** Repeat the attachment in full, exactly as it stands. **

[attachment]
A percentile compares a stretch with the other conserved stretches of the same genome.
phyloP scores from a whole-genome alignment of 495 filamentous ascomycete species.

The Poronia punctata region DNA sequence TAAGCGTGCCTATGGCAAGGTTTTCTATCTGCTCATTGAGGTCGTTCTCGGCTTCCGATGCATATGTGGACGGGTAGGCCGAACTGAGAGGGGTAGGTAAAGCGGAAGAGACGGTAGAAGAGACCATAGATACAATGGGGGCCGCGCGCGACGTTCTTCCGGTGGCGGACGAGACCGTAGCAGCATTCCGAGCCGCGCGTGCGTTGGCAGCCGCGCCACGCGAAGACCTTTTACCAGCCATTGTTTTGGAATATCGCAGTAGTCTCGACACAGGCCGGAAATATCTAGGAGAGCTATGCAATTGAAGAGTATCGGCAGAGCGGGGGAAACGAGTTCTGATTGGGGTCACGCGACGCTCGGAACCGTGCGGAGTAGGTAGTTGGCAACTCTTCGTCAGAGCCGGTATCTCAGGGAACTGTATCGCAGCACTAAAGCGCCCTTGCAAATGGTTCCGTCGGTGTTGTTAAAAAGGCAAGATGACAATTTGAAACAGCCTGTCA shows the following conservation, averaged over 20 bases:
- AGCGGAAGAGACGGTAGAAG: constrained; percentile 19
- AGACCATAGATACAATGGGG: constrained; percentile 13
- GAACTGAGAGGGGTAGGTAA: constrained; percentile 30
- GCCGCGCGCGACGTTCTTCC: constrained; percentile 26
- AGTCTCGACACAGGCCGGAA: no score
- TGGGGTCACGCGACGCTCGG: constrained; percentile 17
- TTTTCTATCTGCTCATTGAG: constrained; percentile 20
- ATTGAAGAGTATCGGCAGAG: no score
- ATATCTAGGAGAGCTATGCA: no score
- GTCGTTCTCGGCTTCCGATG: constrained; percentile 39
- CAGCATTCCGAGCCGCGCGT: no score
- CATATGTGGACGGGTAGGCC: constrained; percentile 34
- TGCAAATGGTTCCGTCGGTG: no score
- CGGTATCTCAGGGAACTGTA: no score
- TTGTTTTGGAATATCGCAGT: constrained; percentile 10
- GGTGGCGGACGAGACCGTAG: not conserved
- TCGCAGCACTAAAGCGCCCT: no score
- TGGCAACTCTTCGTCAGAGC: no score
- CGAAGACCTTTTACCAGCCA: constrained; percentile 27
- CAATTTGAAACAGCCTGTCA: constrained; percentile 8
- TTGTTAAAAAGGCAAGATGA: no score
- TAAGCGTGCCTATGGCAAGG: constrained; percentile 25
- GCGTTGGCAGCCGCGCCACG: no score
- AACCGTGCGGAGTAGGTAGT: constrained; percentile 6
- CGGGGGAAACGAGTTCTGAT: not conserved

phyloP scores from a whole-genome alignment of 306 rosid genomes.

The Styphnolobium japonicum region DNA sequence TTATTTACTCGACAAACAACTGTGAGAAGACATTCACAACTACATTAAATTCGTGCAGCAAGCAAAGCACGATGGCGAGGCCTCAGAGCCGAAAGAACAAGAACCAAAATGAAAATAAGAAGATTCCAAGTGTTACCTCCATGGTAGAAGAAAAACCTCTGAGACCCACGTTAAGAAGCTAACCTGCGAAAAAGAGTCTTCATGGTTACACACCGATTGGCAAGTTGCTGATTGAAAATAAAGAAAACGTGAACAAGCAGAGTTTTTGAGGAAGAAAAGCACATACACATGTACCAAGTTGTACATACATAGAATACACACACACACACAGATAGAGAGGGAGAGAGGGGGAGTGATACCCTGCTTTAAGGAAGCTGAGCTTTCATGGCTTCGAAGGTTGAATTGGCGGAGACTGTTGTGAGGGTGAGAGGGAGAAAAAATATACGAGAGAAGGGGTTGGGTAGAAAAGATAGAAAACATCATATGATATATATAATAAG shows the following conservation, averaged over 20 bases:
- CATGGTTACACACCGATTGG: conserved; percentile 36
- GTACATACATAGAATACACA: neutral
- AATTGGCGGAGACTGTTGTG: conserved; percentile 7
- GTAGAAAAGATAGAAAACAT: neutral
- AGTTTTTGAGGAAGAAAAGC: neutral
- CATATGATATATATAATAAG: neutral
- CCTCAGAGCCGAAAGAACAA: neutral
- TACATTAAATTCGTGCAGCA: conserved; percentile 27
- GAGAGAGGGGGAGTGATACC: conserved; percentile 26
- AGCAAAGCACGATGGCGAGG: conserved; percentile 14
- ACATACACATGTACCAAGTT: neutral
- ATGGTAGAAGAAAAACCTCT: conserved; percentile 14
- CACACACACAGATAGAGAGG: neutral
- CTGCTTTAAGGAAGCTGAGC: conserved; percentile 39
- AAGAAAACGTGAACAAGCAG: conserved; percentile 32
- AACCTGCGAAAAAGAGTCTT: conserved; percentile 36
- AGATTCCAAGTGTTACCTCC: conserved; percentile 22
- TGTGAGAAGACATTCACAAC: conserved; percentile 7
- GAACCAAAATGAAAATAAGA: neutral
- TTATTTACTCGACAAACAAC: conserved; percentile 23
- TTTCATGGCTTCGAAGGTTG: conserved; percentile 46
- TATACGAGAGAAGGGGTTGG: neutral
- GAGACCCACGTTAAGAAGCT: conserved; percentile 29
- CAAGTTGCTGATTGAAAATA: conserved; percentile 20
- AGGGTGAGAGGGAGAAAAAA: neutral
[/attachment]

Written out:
A percentile compares a stretch with the other conserved stretches of the same genome.
phyloP scores from a whole-genome alignment of 495 filamentous ascomycete species.

The Poronia punctata region DNA sequence TAAGCGTGCCTATGGCAAGGTTTTCTATCTGCTCATTGAGGTCGTTCTCGGCTTCCGATGCATATGTGGACGGGTAGGCCGAACTGAGAGGGGTAGGTAAAGCGGAAGAGACGGTAGAAGAGACCATAGATACAATGGGGGCCGCGCGCGACGTTCTTCCGGTGGCGGACGAGACCGTAGCAGCATTCCGAGCCGCGCGTGCGTTGGCAGCCGCGCCACGCGAAGACCTTTTACCAGCCATTGTTTTGGAATATCGCAGTAGTCTCGACACAGGCCGGAAATATCTAGGAGAGCTATGCAATTGAAGAGTATCGGCAGAGCGGGGGAAACGAGTTCTGATTGGGGTCACGCGACGCTCGGAACCGTGCGGAGTAGGTAGTTGGCAACTCTTCGTCAGAGCCGGTATCTCAGGGAACTGTATCGCAGCACTAAAGCGCCCTTGCAAATGGTTCCGTCGGTGTTGTTAAAAAGGCAAGATGACAATTTGAAACAGCCTGTCA shows the following conservation, averaged over 20 bases:
- AGCGGAAGAGACGGTAGAAG: constrained; percentile 19
- AGACCATAGATACAATGGGG: constrained; percentile 13
- GAACTGAGAGGGGTAGGTAA: constrained; percentile 30
- GCCGCGCGCGACGTTCTTCC: constrained; percentile 26
- AGTCTCGACACAGGCCGGAA: no score
- TGGGGTCACGCGACGCTCGG: constrained; percentile 17
- TTTTCTATCTGCTCATTGAG: constrained; percentile 20
- ATTGAAGAGTATCGGCAGAG: no score
- ATATCTAGGAGAGCTATGCA: no score
- GTCGTTCTCGGCTTCCGATG: constrained; percentile 39
- CAGCATTCCGAGCCGCGCGT: no score
- CATATGTGGACGGGTAGGCC: constrained; percentile 34
- TGCAAATGGTTCCGTCGGTG: no score
- CGGTATCTCAGGGAACTGTA: no score
- TTGTTTTGGAATATCGCAGT: constrained; percentile 10
- GGTGGCGGACGAGACCGTAG: not conserved
- TCGCAGCACTAAAGCGCCCT: no score
- TGGCAACTCTTCGTCAGAGC: no score
- CGAAGACCTTTTACCAGCCA: constrained; percentile 27
- CAATTTGAAACAGCCTGTCA: constrained; percentile 8
- TTGTTAAAAAGGCAAGATGA: no score
- TAAGCGTGCCTATGGCAAGG: constrained; percentile 25
- GCGTTGGCAGCCGCGCCACG: no score
- AACCGTGCGGAGTAGGTAGT: constrained; percentile 6
- CGGGGGAAACGAGTTCTGAT: not conserved

phyloP scores from a whole-genome alignment of 306 rosid genomes.

The Styphnolobium japonicum region DNA sequence TTATTTACTCGACAAACAACTGTGAGAAGACATTCACAACTACATTAAATTCGTGCAGCAAGCAAAGCACGATGGCGAGGCCTCAGAGCCGAAAGAACAAGAACCAAAATGAAAATAAGAAGATTCCAAGTGTTACCTCCATGGTAGAAGAAAAACCTCTGAGACCCACGTTAAGAAGCTAACCTGCGAAAAAGAGTCTTCATGGTTACACACCGATTGGCAAGTTGCTGATTGAAAATAAAGAAAACGTGAACAAGCAGAGTTTTTGAGGAAGAAAAGCACATACACATGTACCAAGTTGTACATACATAGAATACACACACACACACAGATAGAGAGGGAGAGAGGGGGAGTGATACCCTGCTTTAAGGAAGCTGAGCTTTCATGGCTTCGAAGGTTGAATTGGCGGAGACTGTTGTGAGGGTGAGAGGGAGAAAAAATATACGAGAGAAGGGGTTGGGTAGAAAAGATAGAAAACATCATATGATATATATAATAAG shows the following conservation, averaged over 20 bases:
- CATGGTTACACACCGATTGG: conserved; percentile 36
- GTACATACATAGAATACACA: neutral
- AATTGGCGGAGACTGTTGTG: conserved; percentile 7
- GTAGAAAAGATAGAAAACAT: neutral
- AGTTTTTGAGGAAGAAAAGC: neutral
- CATATGATATATATAATAAG: neutral
- CCTCAGAGCCGAAAGAACAA: neutral
- TACATTAAATTCGTGCAGCA: conserved; percentile 27
- GAGAGAGGGGGAGTGATACC: conserved; percentile 26
- AGCAAAGCACGATGGCGAGG: conserved; percentile 14
- ACATACACATGTACCAAGTT: neutral
- ATGGTAGAAGAAAAACCTCT: conserved; percentile 14
- CACACACACAGATAGAGAGG: neutral
- CTGCTTTAAGGAAGCTGAGC: conserved; percentile 39
- AAGAAAACGTGAACAAGCAG: conserved; percentile 32
- AACCTGCGAAAAAGAGTCTT: conserved; percentile 36
- AGATTCCAAGTGTTACCTCC: conserved; percentile 22
- TGTGAGAAGACATTCACAAC: conserved; percentile 7
- GAACCAAAATGAAAATAAGA: neutral
- TTATTTACTCGACAAACAAC: conserved; percentile 23
- TTTCATGGCTTCGAAGGTTG: conserved; percentile 46
- TATACGAGAGAAGGGGTTGG: neutral
- GAGACCCACGTTAAGAAGCT: conserved; percentile 29
- CAAGTTGCTGATTGAAAATA: conserved; percentile 20
- AGGGTGAGAGGGAGAAAAAA: neutral